Whether A Placement Worker Can Obtain a L1-A Visa Or a EB-1C Green Card If The Employee Is Placed At The End-Client For Work

This memorandum explores the practical question of whether a placement worker can obtain an L1-A visa or EB-1C green card by working for an end client that does business in both the United States and abroad.[1] In today’s complex labor economy, placement firms, contractors, and end-clients must navigate the minefield of U.S. immigration law. The Immigration and Naturalization Service (“INS”) oversees several different types of visa programs. The L-1A Visa, the topic of this memorandum, is reserved for certain managers and executives.[2] This type of Visa plan is available to “employees” of international companies. The INS explains, “managers and executives plan, organize, direct, and control an organization’s major functions and work through other employees to achieve the organization’s goals.”[3] This differs from “first-line supervisors.” The latter are those who “plan, schedule, and supervise the day-to-day work of nonprofessional employees, [but] are not employed in an executive or managerial capacity, even though they may be referred to as managers in their organization.”[4] Thus, when determining whether a person is eligible for an L1-A Visa, the worker’s role in the end-client organization must be examined.

This first consideration is important because much of the current and past case law analyzes whether an employee is in fact a manager or merely a first-line supervisor.[5] Although many placement agency workers do not undertake key executive functions in the end-client’s company, there may be situations where a key player fitting the foregoing definition is needed, and that need is filled by a placement agency. In that case, the client, agency, and contractor/employee must know whether the talent can be placed in a client’s office within the United States. For example, let’s say the “Widget Company” has offices in New York and London, and does business in both cities. Its Vice President of quality in the New York office abruptly resigns. A placement agency, “Quality Employees RUS,” offers to place a skilled quality executive with Widget Company. Can the placement executive obtain an L1-A Visa to work in New York?

Let’s assume the worker meets the definition of an executive. The next question to consider is whether Widget Company is “doing business” in both countries. Doing business in this circumstance means, “the regular, systematic, and continuous provision of goods and/or services by a qualifying organization and does not include the mere presence of an agent or office of the qualifying organization in the United States.”[6] In addition to doing business in the United States, the company must be doing business in some jurisdiction outside the United States.[7] If the company itself does not do business in both spheres, it’s possible to meet this condition if an affiliate or subsidiary does business within and without the United States.[8] However, the INS takes a narrow view on what is considered an affiliate or subsidiary. The INS specifically rejected a proposal to define “affiliate” broadly to include companies with contractual, joint venture or other agreements.[9] Instead, the INS determined that the qualifying entity employing the potential L1-A candidate must be controlled by the entity doing business in the US and abroad.[10]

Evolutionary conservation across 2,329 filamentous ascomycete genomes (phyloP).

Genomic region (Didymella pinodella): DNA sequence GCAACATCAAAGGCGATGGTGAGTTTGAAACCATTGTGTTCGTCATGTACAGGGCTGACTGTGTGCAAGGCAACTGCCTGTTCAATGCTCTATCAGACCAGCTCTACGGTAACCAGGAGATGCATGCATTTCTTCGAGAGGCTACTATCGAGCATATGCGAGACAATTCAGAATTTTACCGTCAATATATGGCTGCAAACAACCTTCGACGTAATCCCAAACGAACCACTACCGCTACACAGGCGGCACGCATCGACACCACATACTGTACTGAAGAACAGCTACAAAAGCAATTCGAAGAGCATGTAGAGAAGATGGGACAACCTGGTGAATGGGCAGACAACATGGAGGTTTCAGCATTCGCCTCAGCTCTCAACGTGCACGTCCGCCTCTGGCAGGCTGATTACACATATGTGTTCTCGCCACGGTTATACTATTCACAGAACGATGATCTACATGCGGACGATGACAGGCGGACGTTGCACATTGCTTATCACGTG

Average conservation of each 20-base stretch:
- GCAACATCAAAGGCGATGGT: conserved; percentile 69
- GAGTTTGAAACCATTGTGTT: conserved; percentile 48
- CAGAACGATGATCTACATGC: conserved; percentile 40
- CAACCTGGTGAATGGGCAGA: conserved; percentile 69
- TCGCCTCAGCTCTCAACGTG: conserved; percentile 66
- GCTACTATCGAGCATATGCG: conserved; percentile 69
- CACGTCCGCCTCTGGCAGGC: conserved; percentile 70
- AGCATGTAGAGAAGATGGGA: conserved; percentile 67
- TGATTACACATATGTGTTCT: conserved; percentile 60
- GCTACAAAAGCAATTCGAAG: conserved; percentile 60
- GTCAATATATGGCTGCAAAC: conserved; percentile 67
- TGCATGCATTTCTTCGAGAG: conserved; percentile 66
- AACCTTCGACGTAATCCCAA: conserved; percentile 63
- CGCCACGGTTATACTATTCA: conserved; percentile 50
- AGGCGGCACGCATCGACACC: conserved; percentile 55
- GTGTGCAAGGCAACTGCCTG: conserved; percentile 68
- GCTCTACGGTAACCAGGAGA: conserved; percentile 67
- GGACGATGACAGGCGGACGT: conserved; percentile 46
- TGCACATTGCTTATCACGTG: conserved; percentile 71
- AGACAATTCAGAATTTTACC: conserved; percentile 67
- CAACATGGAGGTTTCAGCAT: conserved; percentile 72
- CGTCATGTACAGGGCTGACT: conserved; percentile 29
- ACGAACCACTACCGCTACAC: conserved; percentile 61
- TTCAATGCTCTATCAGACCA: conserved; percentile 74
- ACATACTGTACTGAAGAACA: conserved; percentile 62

This interpretation by the INS makes it difficult for an “employee” of the placement agency to obtain an L1-A Visa even if the person meets the INS definition of an executive because the placement agency, presumably, is not controlled by the end client. In other words, the placement agency would not qualify as an eligible employer or as an affiliate of an eligible employer despite having a contract with the end client. On the flip side, the end client might meet the requirements for an eligible employer doing international business, but the placed worker is technically an “employee” of the placement agency, not the end client and the placement agency is typically not controlled by the end client.

In review, the statute states: “An alien must satisfy two requirements to qualify for an extension of his or her visa as an intracompany transferee. An alien must be employed ‘continuously for one year by a firm or corporation or other legal entity … in a capacity that is managerial, executive, or involves specialized knowledge.’”[11]

The above statutory language presents significant barriers to getting a placement employee into the United States on an L1-A visa. Assuming that the worker has been with the end client for one year and meets the definition on an executive, the section on its face relates to “intracompany” transfers. The worker may be transferring through the end client, but not transferring within the placement agency. So, the only way that an L1-A visa can considered in this circumstance is if: 1) the worker has been placed with the client company for at least one year; 2) the client company is international and does business within and without the United States; 3) the client company transfers the worker from a foreign site to a site within the United States; and 4) the worker meets the definition of an employee as applied to the client company. This final hurdle is a difficult one.

In an interesting omission, the INS has not defined “employee” despite using the term extensively throughout the regulations on this issue.[12] When the term “employee” or “employer” is not defined, “Congress intended to describe the conventional master-servant relationship as understood by common-law agency doctrine.”[13] When determining whether one is an “employee” outside statutory guidance, SCOTUS offers the following guideposts:

In determining whether a hired party is an employee under the general common law of agency, we consider the hiring party’s right to control the manner and means by which the product is accomplished. Among the other factors relevant to this inquiry are the skill required; the source of the instrumentalities and tools; the location of the work; the duration of the relationship between the parties; whether the hiring party has the right to assign additional projects to the hired party; the extent of the hired party’s discretion over when and how long to work; the method of payment; the hired party’s role in hiring and paying assistants; whether the work is part of the regular business of the hiring party; whether the hiring party is in business; the provision of employee benefits; and the tax treatment of the hired party.[14]